News24

Court victory for lesbian judges

2001-09-28 16:07

Pretoria - The Pretoria High Court on Friday ruled in favour of two lesbian judges who sought to amend legislation pertaining to the joint adoption of children and access for same-sex life partners to the benefits afforded to married judges' spouses.

Judge Frans Kgomo ruled in favour of Johannesburg High Court Judge Cathy Satchwell who sought to have sections of the Judges Remuneration and Conditions of Employment Act and regulations in respect of transport, travelling and subsistence declared unconstitutional.

It means that Satchwell's partner of the past 14 years, Lesley Carnelly, will now be entitled to two-thirds of Satchwell's salary if the judge dies and can become a dependant under the Parliamentary and Provincial Medical Aid Scheme. Carnelly will also be able to claim for a subsistence allowance when she accompanies Satchwell on official duties.

Kgomo also granted an application by Pretoria High Court Judge Anna-Marie de Vos and her life partner Suzanne du Toit, declaring sections of the Child Care Act and Guardianship Act, which prevent them from jointly adopting their two children, invalid and unconstitutional.

Ruling welcomed

The judge ordered that the legislation and regulations in both cases should be amended to include same-sex life partners. His rulings in both cases await ratification by the Constitutional Court.

The Gay and Lesbian Equality Project has welcomed the ruling. Spokesperson Carrie Shelver told News24 on Friday that the move was an "important step" ensuring "full legal equality" of homosexuals's rights.

She also said the ruling recognised that homosexual couples needed to have equal recognition of the law when it comes to adoption.

Kgomo referred to a remark by the female head of a village against whose women certain customary laws discriminated against. She had "armed herself with the constitutional axe to chop down the obnoxious discriminatory tree or trim the offending branches to size". Kgomo said that it was precisely what de Vos and her partner intended doing.

Embarrassment, humiliation and confusion

The adoption of a boy and a girl was finalised in 1995, with De Vos as the sole adoptive parent, although she and du Toit wished to be the children's joint adoptive parents.

They argued that it was in the best interests of the children that their experience of family life was reflected in the law. Du Toit said it was a source of embarrassment and humiliation and a cause of some confusion to the children that only De Vos could sign their documents and school reports. Should circumstances change, her access to the children could in later years also severely be limited.

Kgomo said there was no evidence before him that same-sex life partners were less capable of jointly adopting children or in particular that De Vos and Du Toit were not worthy candidates. The evidence pointed to their eminent suitability.

The overwhelming indications were that under the joint parenthood of both partners the children had developed well, were happy and well adjusted.

Kgomo said he did not have the slightest reservation that if the Satchwell-couple were permitted to marry, they would probably have done so more than a decade ago.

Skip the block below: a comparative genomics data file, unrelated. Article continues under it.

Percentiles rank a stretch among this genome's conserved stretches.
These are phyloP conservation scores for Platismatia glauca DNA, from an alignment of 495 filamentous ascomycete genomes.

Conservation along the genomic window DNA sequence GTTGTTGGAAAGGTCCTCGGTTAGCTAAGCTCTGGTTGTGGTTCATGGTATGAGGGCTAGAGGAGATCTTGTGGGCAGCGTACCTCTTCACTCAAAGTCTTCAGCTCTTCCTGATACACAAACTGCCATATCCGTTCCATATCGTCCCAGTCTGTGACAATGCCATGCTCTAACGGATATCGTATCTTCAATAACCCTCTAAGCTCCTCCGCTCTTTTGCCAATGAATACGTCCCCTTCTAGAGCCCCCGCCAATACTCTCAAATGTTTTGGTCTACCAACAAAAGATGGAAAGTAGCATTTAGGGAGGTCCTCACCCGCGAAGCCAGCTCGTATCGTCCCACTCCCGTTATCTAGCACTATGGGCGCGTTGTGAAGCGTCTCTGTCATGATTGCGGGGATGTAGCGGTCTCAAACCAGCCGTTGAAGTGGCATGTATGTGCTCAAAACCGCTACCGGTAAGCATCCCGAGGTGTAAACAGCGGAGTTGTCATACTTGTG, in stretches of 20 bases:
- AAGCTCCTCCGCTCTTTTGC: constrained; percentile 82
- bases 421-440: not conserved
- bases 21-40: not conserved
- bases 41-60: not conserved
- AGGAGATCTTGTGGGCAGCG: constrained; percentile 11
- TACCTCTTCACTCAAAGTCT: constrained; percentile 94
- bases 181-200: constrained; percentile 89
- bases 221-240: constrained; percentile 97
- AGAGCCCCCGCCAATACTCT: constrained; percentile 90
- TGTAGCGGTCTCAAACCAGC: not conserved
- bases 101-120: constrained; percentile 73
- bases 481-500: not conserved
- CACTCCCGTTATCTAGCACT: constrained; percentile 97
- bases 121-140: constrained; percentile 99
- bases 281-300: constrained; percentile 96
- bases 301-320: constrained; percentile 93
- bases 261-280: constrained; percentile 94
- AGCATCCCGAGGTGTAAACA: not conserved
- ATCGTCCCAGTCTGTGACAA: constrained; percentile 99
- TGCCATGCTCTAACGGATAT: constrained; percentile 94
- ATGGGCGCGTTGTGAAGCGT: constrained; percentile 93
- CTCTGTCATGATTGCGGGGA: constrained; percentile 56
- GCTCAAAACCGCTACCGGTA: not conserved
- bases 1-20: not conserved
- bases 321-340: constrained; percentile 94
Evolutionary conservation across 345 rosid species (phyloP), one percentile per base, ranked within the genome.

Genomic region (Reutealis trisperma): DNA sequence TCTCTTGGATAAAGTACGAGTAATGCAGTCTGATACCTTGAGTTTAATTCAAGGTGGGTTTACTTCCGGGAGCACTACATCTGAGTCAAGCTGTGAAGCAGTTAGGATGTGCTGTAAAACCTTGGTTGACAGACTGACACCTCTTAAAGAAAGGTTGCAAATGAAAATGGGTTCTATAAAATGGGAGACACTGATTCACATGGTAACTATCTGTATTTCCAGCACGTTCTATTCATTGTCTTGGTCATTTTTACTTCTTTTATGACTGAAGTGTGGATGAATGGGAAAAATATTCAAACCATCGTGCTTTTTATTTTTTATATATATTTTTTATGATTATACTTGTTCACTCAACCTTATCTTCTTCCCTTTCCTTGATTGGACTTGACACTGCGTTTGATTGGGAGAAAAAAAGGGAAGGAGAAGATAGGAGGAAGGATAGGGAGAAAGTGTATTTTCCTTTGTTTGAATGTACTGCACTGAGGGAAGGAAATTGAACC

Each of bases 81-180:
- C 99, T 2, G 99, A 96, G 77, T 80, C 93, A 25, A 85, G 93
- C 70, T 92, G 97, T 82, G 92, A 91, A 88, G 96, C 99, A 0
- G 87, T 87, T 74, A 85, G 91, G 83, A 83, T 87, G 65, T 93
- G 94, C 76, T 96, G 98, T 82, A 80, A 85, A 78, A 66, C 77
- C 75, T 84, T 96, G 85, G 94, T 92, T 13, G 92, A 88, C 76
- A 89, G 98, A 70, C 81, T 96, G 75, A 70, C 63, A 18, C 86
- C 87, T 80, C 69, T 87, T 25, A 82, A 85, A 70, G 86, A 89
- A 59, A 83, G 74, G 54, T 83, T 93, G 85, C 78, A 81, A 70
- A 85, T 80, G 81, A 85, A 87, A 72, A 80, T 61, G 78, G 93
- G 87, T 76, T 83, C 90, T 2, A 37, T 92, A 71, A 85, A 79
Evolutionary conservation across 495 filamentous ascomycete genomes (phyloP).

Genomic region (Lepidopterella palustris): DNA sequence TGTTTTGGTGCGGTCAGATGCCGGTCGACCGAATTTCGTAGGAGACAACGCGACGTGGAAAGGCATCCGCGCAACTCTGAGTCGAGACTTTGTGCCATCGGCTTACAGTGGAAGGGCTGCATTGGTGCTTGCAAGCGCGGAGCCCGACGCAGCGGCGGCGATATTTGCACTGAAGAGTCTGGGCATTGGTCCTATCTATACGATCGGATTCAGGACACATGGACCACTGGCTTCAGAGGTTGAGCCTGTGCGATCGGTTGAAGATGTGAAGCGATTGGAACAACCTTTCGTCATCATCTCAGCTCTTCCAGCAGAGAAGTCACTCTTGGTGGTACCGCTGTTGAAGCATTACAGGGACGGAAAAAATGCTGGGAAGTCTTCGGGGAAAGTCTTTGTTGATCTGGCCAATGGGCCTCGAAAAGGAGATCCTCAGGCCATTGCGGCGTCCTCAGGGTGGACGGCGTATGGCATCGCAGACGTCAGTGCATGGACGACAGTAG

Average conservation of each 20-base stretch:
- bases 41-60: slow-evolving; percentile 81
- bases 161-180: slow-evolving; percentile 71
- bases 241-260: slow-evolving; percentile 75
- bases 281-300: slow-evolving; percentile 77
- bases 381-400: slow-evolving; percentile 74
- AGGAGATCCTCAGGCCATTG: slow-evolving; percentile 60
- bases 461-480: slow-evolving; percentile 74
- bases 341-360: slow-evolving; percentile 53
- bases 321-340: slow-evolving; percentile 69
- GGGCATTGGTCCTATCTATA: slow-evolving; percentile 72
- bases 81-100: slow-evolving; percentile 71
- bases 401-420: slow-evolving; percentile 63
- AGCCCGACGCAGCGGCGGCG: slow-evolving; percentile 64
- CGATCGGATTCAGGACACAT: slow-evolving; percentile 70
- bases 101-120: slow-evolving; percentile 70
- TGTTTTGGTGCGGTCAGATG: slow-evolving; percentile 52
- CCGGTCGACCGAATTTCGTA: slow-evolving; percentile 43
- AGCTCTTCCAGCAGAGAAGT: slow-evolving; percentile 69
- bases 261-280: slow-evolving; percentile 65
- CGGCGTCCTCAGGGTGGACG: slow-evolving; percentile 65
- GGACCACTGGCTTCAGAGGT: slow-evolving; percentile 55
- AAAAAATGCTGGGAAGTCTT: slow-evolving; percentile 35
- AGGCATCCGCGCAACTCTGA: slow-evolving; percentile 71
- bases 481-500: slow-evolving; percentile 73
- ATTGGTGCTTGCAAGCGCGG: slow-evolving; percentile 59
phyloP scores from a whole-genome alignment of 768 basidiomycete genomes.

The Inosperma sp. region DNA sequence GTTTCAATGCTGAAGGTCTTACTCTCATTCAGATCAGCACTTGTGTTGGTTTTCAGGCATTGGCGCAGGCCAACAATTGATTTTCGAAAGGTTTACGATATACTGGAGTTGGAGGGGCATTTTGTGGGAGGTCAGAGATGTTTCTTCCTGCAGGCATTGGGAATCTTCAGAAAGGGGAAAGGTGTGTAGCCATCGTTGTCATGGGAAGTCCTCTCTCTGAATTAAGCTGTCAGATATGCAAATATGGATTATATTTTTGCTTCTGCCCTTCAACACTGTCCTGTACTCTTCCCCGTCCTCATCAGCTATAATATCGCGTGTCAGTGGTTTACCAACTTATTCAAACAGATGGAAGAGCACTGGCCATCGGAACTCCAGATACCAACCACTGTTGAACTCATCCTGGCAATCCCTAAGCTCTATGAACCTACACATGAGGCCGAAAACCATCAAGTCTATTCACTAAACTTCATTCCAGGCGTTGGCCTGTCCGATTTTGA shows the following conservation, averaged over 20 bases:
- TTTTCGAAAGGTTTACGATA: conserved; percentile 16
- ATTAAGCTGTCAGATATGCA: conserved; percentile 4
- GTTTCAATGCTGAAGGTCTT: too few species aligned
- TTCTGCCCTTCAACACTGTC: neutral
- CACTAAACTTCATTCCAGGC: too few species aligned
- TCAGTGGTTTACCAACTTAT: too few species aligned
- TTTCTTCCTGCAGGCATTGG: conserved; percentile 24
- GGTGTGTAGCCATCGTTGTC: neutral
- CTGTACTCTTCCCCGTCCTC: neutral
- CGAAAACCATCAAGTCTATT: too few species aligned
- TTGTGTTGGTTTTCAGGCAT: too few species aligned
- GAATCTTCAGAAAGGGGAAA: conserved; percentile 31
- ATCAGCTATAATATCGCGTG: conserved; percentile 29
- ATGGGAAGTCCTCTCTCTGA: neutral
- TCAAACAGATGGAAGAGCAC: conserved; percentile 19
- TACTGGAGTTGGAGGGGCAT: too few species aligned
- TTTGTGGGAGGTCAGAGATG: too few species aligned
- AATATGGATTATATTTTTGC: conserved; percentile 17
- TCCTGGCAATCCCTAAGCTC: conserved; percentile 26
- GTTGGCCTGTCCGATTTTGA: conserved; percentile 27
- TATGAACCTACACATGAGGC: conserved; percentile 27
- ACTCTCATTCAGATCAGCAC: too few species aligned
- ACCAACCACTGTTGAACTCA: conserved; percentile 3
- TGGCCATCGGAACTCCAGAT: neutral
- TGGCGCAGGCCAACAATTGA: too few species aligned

'Unfair discrimination'

He reacted sharply to claims by the Minister of Justice Penuell Maduna, who opposed the application, that the discrimination against Satchwell was not unfair and was based on marital status and not sexual orientation.

"I have great difficulty in upholding the respondents' (minister's) argument that the discrimination against Satchwell and other same-sex life partners serves a legitimate government purpose.

"That purpose, in terms of the submission, is the provision of a financial inducement to top counsel to abandon their lucrative private legal practices in favour of financial sacrifices that judicial appointment entails.

"The fallacy of this argument lies therein that by implication there are no top gay men or lesbian counsel but if there are, because of their marital status and sexual orientation, they are not worthy of being accorded the benefits provided by the Judges' Remuneration Act and the attendant regulations to married couples.

"This discrimination is unwarranted, dehumanising, stereotypical, unjustified and consequently unfair," Kgomo said.

He also quoted from a Constitutional Court ruling in a case about the criminalisation of sodomy, in which the court found that the legislation served to perpetuate and reinforce existing prejudices and stereotypes and that the impact constituted a blunt, cruel and serious invasion of their dignity.

He was satisfied that the discrimination against Satchwell did not serve a legitimate purpose, was not justifiable and that its impact amounted to nothing short of the adumbration described in the Constitutional Court ruling.

Fear of floodgates

Argument that the case could open the floodgates for similar claims from people employed by government, Kgomo said no evidence had been placed before him about the percentage of judges in same-sex life relationships. In any event it was irrelevant and immaterial.

He stressed that an entreaty by the respondents that they be afforded an opportunity to remove the discriminatory provisions was "noble and sensible". It had not detracted from the fact that the Justice Department opposed Satchwell's application on the basis that she was not being discriminated against.

He concluded that the Ministry of Justice had been dilatory in concluding the matter. It had sent mixed messages to Satchwell, who had been writing to them since 1997. Four years later the Amendment Bill was still in its infancy. Any further delay may prejudice Satchwell and her partner irreparably in the event of something unforeseen happening to Satchwell, Kgomo said. - News24 and Sapa